Get Out ★★★★

Even though he's surely learned a ton from his previous high-profile pursuits, Jordan Peele has managed to more than impress with his feature film directorial debut, a relevant and visionary chiller that, through subsersive cultural satire, aims to both unsettle and shock. For me, it was successful; don't know about y'all, but at least three jump scares got me to physically jump, and towards the end there were parts where I wanted to look away from the screen. Its politics only add to the chills.

Aesthetically, it reminds me most of It Follows: sleek, creeping and digital, with hints of body horror and Lynchian surrealist oddity. If I've got any problem with it, it's that Peele focuses too much on making supporting characters (I almost unironically said "NPCs") "crazy" for the sake of it, whereas the commentary might've been stronger were the likes of, say, Jeremy (Caleb Landry Jones) a bit more subtle. His performance didn't sit well with me, but not for the right reasons.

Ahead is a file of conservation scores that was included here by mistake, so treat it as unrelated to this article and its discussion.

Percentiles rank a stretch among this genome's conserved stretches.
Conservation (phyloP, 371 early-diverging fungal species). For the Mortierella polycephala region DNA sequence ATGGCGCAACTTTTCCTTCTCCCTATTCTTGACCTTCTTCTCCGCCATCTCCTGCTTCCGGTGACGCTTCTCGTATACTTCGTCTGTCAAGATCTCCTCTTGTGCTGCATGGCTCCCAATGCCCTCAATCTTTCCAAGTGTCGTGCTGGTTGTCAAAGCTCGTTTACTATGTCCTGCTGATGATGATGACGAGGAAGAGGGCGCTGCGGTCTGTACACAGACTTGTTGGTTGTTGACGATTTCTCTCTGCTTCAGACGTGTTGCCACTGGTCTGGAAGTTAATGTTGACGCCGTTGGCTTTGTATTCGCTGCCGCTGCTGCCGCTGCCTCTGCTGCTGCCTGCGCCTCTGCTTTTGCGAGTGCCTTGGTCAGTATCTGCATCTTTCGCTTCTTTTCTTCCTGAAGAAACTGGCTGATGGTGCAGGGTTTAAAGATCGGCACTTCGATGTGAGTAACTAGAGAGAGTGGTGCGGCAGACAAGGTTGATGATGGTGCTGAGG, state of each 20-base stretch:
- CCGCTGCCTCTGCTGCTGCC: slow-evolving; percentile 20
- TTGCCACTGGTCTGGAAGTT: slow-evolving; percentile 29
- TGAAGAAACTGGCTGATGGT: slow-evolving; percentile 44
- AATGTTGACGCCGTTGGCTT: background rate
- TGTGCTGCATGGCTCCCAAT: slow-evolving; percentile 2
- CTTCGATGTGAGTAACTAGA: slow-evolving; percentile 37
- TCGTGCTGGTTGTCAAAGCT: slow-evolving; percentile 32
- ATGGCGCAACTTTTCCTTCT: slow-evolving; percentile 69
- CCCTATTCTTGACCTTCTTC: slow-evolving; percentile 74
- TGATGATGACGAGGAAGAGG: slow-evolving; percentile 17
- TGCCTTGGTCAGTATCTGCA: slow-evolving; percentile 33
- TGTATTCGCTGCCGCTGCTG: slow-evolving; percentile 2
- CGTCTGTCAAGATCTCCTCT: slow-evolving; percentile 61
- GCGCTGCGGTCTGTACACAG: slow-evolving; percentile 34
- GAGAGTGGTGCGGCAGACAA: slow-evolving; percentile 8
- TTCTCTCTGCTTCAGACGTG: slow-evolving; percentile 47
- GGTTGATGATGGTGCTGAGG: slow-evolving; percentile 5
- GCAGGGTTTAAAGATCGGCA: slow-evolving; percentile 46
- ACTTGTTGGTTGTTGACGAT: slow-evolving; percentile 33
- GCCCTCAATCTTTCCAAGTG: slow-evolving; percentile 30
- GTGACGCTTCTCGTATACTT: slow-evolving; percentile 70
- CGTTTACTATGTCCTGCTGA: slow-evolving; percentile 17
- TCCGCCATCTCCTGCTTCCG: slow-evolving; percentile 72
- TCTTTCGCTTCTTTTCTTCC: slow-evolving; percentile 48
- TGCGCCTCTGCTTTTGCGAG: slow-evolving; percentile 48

Otherwise, this is an acting masterclass. As Chris, Kaluuya (Sam Jackson's commentary aside) is brilliant, walking the fine line between anxious, disappointedly amused and outright terrorized at the all the racially-charged Hot Fuzz-esque absurdity he finds himself dropped into. He's the perfect audience surrogate; from my perspective as a white liberal, having him react to all the Obama's the GOAT's, my man's and you golf? I love Tiger Woods's had me thinking, teeth a-cringing', yeah, true lol, wew.

The general politics are sidelined a bit towards the end, but the twist is far enough up my alley that I was distracted well enough. Lil Rel Howery's turn as Chris' friend, a TSA agent and, as such, the comic relief, is incredibly entertaining, if resulting in some forced one-liners. Allison Williams, Bradley Whitford and, especially, Catherine Keener are all also excellent as the main white people. 

I love that Peele has taken something that is scary to him (and also darkly funny), and turned it into a horror film that actually says - and means - something, as opposed to only trying to scare the audience (which is not why I watch horror). But even from a purely horror film perspective, this is superb craftspersonship, with gorgeous, close-up-heavy cinematography, a genuinely atmospheric color palette & use of shadow, and some great suspense-editing. 

I like to argue that it's passion, honesty and consistency of vision that make great cinema. On those terms, this is some of the best horror of this decade, up there with It Follows, The Babadook, Under the Skin and The VVitch.

Cameron M liked these reviews